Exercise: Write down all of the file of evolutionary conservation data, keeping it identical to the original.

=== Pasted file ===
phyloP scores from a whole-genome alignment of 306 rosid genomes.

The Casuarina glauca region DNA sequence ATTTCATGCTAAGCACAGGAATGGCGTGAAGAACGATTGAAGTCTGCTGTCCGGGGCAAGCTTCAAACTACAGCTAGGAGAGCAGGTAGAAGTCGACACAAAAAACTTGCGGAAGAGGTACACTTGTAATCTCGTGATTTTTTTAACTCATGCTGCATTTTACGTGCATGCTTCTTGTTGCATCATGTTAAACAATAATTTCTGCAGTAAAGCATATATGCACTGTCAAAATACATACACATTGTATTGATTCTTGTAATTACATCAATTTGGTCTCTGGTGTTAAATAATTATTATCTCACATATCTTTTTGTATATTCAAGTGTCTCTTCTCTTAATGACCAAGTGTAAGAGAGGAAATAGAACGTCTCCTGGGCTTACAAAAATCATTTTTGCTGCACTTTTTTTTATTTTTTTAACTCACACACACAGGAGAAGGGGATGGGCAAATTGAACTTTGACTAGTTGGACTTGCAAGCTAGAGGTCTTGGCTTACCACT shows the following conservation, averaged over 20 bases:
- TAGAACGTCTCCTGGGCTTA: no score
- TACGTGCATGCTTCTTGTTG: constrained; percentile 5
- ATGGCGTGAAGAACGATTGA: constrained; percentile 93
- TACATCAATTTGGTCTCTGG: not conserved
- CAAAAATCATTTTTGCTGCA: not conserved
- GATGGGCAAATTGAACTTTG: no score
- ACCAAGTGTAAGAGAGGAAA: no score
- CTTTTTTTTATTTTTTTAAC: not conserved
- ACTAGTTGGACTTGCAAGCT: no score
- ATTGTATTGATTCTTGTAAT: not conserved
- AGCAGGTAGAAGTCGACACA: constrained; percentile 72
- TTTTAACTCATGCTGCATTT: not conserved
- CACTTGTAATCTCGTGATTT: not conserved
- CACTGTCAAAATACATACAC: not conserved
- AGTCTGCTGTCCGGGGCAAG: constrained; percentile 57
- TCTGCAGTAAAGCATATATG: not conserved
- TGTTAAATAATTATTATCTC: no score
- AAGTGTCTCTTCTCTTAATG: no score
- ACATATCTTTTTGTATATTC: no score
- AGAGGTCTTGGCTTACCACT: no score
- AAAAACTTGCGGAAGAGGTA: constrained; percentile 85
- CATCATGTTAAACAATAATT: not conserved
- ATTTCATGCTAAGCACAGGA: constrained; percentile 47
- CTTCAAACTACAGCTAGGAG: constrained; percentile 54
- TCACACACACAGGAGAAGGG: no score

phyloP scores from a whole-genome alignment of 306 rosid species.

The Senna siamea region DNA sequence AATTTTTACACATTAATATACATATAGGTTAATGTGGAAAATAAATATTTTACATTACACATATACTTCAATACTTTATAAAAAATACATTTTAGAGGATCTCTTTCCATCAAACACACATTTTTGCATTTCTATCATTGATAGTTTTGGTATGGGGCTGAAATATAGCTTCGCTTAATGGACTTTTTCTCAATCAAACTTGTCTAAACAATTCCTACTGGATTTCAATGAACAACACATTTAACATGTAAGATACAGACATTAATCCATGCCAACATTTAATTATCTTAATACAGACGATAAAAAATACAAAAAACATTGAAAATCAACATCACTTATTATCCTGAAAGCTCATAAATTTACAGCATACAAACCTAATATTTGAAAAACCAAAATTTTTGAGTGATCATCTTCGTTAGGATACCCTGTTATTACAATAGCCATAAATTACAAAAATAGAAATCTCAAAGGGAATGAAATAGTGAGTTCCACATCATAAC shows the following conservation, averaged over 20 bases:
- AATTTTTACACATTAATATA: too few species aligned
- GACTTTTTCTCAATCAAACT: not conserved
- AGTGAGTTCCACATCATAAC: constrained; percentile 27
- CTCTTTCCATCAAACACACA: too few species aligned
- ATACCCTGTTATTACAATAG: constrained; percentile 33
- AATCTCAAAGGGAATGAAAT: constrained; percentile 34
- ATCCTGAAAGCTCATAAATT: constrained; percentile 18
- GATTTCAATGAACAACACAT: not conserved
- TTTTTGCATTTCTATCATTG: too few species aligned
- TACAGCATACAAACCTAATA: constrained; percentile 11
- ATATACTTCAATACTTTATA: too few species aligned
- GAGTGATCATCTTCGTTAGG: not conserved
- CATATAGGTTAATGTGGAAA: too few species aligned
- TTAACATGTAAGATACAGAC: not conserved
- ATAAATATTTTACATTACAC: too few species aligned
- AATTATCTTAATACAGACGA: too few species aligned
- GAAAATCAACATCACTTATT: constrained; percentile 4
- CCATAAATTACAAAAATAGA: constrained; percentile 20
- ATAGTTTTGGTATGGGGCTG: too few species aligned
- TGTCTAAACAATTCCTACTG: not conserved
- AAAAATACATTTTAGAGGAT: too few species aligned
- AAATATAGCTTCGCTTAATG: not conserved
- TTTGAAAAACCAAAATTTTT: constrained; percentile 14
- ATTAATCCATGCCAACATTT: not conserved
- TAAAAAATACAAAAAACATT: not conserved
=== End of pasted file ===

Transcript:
phyloP scores from a whole-genome alignment of 306 rosid genomes.

The Casuarina glauca region DNA sequence ATTTCATGCTAAGCACAGGAATGGCGTGAAGAACGATTGAAGTCTGCTGTCCGGGGCAAGCTTCAAACTACAGCTAGGAGAGCAGGTAGAAGTCGACACAAAAAACTTGCGGAAGAGGTACACTTGTAATCTCGTGATTTTTTTAACTCATGCTGCATTTTACGTGCATGCTTCTTGTTGCATCATGTTAAACAATAATTTCTGCAGTAAAGCATATATGCACTGTCAAAATACATACACATTGTATTGATTCTTGTAATTACATCAATTTGGTCTCTGGTGTTAAATAATTATTATCTCACATATCTTTTTGTATATTCAAGTGTCTCTTCTCTTAATGACCAAGTGTAAGAGAGGAAATAGAACGTCTCCTGGGCTTACAAAAATCATTTTTGCTGCACTTTTTTTTATTTTTTTAACTCACACACACAGGAGAAGGGGATGGGCAAATTGAACTTTGACTAGTTGGACTTGCAAGCTAGAGGTCTTGGCTTACCACT shows the following conservation, averaged over 20 bases:
- TAGAACGTCTCCTGGGCTTA: no score
- TACGTGCATGCTTCTTGTTG: constrained; percentile 5
- ATGGCGTGAAGAACGATTGA: constrained; percentile 93
- TACATCAATTTGGTCTCTGG: not conserved
- CAAAAATCATTTTTGCTGCA: not conserved
- GATGGGCAAATTGAACTTTG: no score
- ACCAAGTGTAAGAGAGGAAA: no score
- CTTTTTTTTATTTTTTTAAC: not conserved
- ACTAGTTGGACTTGCAAGCT: no score
- ATTGTATTGATTCTTGTAAT: not conserved
- AGCAGGTAGAAGTCGACACA: constrained; percentile 72
- TTTTAACTCATGCTGCATTT: not conserved
- CACTTGTAATCTCGTGATTT: not conserved
- CACTGTCAAAATACATACAC: not conserved
- AGTCTGCTGTCCGGGGCAAG: constrained; percentile 57
- TCTGCAGTAAAGCATATATG: not conserved
- TGTTAAATAATTATTATCTC: no score
- AAGTGTCTCTTCTCTTAATG: no score
- ACATATCTTTTTGTATATTC: no score
- AGAGGTCTTGGCTTACCACT: no score
- AAAAACTTGCGGAAGAGGTA: constrained; percentile 85
- CATCATGTTAAACAATAATT: not conserved
- ATTTCATGCTAAGCACAGGA: constrained; percentile 47
- CTTCAAACTACAGCTAGGAG: constrained; percentile 54
- TCACACACACAGGAGAAGGG: no score

phyloP scores from a whole-genome alignment of 306 rosid species.

The Senna siamea region DNA sequence AATTTTTACACATTAATATACATATAGGTTAATGTGGAAAATAAATATTTTACATTACACATATACTTCAATACTTTATAAAAAATACATTTTAGAGGATCTCTTTCCATCAAACACACATTTTTGCATTTCTATCATTGATAGTTTTGGTATGGGGCTGAAATATAGCTTCGCTTAATGGACTTTTTCTCAATCAAACTTGTCTAAACAATTCCTACTGGATTTCAATGAACAACACATTTAACATGTAAGATACAGACATTAATCCATGCCAACATTTAATTATCTTAATACAGACGATAAAAAATACAAAAAACATTGAAAATCAACATCACTTATTATCCTGAAAGCTCATAAATTTACAGCATACAAACCTAATATTTGAAAAACCAAAATTTTTGAGTGATCATCTTCGTTAGGATACCCTGTTATTACAATAGCCATAAATTACAAAAATAGAAATCTCAAAGGGAATGAAATAGTGAGTTCCACATCATAAC shows the following conservation, averaged over 20 bases:
- AATTTTTACACATTAATATA: too few species aligned
- GACTTTTTCTCAATCAAACT: not conserved
- AGTGAGTTCCACATCATAAC: constrained; percentile 27
- CTCTTTCCATCAAACACACA: too few species aligned
- ATACCCTGTTATTACAATAG: constrained; percentile 33
- AATCTCAAAGGGAATGAAAT: constrained; percentile 34
- ATCCTGAAAGCTCATAAATT: constrained; percentile 18
- GATTTCAATGAACAACACAT: not conserved
- TTTTTGCATTTCTATCATTG: too few species aligned
- TACAGCATACAAACCTAATA: constrained; percentile 11
- ATATACTTCAATACTTTATA: too few species aligned
- GAGTGATCATCTTCGTTAGG: not conserved
- CATATAGGTTAATGTGGAAA: too few species aligned
- TTAACATGTAAGATACAGAC: not conserved
- ATAAATATTTTACATTACAC: too few species aligned
- AATTATCTTAATACAGACGA: too few species aligned
- GAAAATCAACATCACTTATT: constrained; percentile 4
- CCATAAATTACAAAAATAGA: constrained; percentile 20
- ATAGTTTTGGTATGGGGCTG: too few species aligned
- TGTCTAAACAATTCCTACTG: not conserved
- AAAAATACATTTTAGAGGAT: too few species aligned
- AAATATAGCTTCGCTTAATG: not conserved
- TTTGAAAAACCAAAATTTTT: constrained; percentile 14
- ATTAATCCATGCCAACATTT: not conserved
- TAAAAAATACAAAAAACATT: not conserved